Authentic voices. Remarkable stories. AOL On Originals showcase the passions that make the world a more interesting place.
Jews and Money. Asian Drivers. Polish IQ. CPT… that's racist! But where do these stereotypes come from? Comedian Mike Epps explores the backstories of this humor and how history and fact often distorts into a snide – but sometimes funny – shorthand.
"INSPIRED" features celebrities, visionaries and some of the biggest newsmakers of our generation, recounting the stories behind their biggest, life-changing moments of inspiration.
In a compelling series of verite encounters, Win Win provides unique access into the minds and lives of the world’s most-celebrated entrepreneurs and athletes.
Explore what it means to be human as we rush head first into the future through the eyes, creativity, and mind of Tiffany Shlain, acclaimed filmmaker and speaker, founder of The Webby Awards, mother, constant pusher of boundaries and one of Newsweek’s “women shaping the 21st Century.”
Nicole Richie brings her unfiltered sense of humor and unique perspective to life in a new series based on her irreverent twitter feed. The show follows the outspoken celebrity as she shares her perspective on style, parenting, relationships and her journey to adulthood.
Comedy is hard, but teaching comedy to children is hilariously difficult. Kevin Nealon is giving the challenge to some world-famous comedians. As these young minds meet with comedy’s best, get ready to learn some valuable comedy lessons, and to laugh!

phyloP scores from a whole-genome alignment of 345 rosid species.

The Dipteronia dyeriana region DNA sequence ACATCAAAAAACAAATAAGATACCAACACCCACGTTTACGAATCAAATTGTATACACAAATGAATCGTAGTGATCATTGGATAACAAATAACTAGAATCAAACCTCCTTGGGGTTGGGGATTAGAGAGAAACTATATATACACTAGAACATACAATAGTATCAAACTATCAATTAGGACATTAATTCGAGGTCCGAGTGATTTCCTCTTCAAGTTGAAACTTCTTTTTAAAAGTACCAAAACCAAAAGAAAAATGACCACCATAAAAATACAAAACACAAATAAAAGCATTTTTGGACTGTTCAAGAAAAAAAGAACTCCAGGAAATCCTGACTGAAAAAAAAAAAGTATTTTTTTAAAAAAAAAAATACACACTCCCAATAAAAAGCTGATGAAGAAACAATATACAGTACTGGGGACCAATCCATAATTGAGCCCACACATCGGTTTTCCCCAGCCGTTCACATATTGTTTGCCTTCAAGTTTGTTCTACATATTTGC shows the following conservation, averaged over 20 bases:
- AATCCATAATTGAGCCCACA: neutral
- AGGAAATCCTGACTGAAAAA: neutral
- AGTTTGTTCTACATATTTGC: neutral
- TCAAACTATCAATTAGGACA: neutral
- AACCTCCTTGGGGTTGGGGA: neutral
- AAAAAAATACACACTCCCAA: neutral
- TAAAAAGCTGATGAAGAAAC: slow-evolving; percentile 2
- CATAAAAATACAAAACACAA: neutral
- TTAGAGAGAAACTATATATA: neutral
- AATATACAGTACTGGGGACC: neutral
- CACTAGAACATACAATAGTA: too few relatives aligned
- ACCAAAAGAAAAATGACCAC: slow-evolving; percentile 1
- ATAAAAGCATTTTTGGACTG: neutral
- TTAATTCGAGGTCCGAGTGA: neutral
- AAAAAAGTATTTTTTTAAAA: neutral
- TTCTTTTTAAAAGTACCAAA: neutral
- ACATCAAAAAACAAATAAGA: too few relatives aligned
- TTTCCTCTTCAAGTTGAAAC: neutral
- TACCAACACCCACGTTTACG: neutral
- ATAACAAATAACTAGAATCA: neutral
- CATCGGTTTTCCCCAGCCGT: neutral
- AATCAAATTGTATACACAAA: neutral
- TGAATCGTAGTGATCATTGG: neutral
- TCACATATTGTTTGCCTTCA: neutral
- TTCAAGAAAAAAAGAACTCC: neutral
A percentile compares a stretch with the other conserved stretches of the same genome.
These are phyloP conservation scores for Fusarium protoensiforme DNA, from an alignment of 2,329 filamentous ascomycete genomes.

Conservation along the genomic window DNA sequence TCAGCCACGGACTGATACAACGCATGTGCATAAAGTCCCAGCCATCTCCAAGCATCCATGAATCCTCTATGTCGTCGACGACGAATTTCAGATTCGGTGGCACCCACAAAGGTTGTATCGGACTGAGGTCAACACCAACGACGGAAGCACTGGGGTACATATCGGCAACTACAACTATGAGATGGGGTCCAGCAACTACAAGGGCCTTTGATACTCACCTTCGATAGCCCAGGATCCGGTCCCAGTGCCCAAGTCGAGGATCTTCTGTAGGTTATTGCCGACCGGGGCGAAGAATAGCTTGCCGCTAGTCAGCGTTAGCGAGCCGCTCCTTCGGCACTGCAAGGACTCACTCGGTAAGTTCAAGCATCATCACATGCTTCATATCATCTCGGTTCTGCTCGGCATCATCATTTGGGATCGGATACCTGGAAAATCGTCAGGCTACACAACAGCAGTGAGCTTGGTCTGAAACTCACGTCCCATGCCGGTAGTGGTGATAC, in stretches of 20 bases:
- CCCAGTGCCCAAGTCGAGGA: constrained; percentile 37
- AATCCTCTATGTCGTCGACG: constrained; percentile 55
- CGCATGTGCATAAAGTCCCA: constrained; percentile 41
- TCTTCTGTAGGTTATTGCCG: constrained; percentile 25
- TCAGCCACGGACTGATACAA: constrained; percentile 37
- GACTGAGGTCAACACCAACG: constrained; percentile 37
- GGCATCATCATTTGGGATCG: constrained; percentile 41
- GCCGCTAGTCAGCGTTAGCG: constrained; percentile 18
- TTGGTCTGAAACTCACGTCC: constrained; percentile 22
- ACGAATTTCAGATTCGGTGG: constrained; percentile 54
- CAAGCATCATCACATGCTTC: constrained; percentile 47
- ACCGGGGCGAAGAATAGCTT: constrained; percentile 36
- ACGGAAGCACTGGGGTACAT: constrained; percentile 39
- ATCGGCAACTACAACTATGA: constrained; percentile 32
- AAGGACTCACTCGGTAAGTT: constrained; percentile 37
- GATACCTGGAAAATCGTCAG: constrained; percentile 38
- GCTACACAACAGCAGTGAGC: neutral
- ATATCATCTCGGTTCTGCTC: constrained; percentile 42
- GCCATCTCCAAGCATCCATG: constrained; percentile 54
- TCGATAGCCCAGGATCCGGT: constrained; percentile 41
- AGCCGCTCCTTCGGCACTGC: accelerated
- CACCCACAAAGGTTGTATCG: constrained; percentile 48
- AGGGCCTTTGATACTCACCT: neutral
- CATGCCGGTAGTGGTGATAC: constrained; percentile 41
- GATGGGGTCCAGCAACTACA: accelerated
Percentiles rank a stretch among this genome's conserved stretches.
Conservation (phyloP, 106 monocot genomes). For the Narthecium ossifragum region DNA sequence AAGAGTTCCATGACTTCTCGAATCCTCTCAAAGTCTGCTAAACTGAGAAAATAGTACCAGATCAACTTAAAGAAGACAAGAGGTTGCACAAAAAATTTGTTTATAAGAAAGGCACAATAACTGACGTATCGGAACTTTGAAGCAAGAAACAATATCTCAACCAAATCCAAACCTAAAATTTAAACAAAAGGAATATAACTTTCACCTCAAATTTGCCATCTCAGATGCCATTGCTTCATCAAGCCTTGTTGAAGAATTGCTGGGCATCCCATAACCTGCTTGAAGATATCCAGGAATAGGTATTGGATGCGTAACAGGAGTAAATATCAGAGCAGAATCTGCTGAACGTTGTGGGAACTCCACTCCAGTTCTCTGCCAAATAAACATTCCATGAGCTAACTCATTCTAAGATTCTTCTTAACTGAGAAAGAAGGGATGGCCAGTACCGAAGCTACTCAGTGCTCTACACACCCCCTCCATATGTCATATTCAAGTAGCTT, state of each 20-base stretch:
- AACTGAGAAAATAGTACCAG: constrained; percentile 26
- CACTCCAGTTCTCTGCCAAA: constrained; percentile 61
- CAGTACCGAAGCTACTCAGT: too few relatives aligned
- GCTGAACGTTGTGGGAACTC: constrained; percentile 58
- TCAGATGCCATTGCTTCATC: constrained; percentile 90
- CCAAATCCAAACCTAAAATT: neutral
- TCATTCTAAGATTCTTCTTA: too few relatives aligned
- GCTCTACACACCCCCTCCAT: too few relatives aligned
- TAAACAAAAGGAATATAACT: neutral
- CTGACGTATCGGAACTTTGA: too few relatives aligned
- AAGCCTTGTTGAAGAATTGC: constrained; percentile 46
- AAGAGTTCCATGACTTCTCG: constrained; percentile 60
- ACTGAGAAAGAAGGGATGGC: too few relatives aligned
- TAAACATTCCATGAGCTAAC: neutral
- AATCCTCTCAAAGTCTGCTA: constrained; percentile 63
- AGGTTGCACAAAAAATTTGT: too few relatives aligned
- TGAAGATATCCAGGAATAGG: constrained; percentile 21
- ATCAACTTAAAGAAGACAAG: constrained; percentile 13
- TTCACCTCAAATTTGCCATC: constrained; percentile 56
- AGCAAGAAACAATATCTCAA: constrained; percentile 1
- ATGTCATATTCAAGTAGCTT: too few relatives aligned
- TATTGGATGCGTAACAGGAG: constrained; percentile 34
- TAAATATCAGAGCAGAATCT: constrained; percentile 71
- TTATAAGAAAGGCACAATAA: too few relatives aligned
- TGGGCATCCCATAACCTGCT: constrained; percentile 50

James Franco loves movies. He loves watching them, acting in them, directing them, and even writing them. And now, he’s going to take some of his favorite movie scenes from the most famous films of all time, and re-imagine them in ways that only James can.
The story of punk rock singer Laura Jane Grace of Against Me! who came out as a woman in 2012, and other members of the trans community whose experiences are woefully underrepresented and misunderstood in the media.
Executive produced by Zoe Saldana (who will be the subject of one episode), a celebrity travels back to their hometown to pay tribute to the one person from their past (before they were famous) who helped change their life by giving them an over-the-top, heart-felt surprise.
Enter the graceful but competitive world of ballet through the eyes of executive producer, Sarah Jessica Parker. This behind-the-scenes docudrama reveals what it takes to perform on the ultimate stage, the New York City Ballet. Catch NYCB on stage at Lincoln Center.
Park Bench is a new kind of "talking show" straight from the mind of born and bred New Yorker and host, Steve Buscemi.
Go behind the scenes with some of the biggest digital celebrities to see what life is like when the blogging and tweeting stops.
Digital influencer Justine Ezarik (iJustine) is back. After covering the world of wearable tech last season, iJustine is expanding her coverage this year by profiling the hottest tech trends across the country.
We speak with Thomas and Christian from French band Phoenix to find out about singing in their second language.
Tags:French Band Phoenix Interview,french music,phoenix band,phoenix band information,pop band interview,watchmojo,christian mazzalai,electronic music,thomas mars
Grab video code:
Rebecca Brayton: This bands perfect pop has finally migrated from Europe to North America. Hi! I’m Rebecca Brayton and welcome to watchmojo.com and today, we’re speaking with French band Phoenix.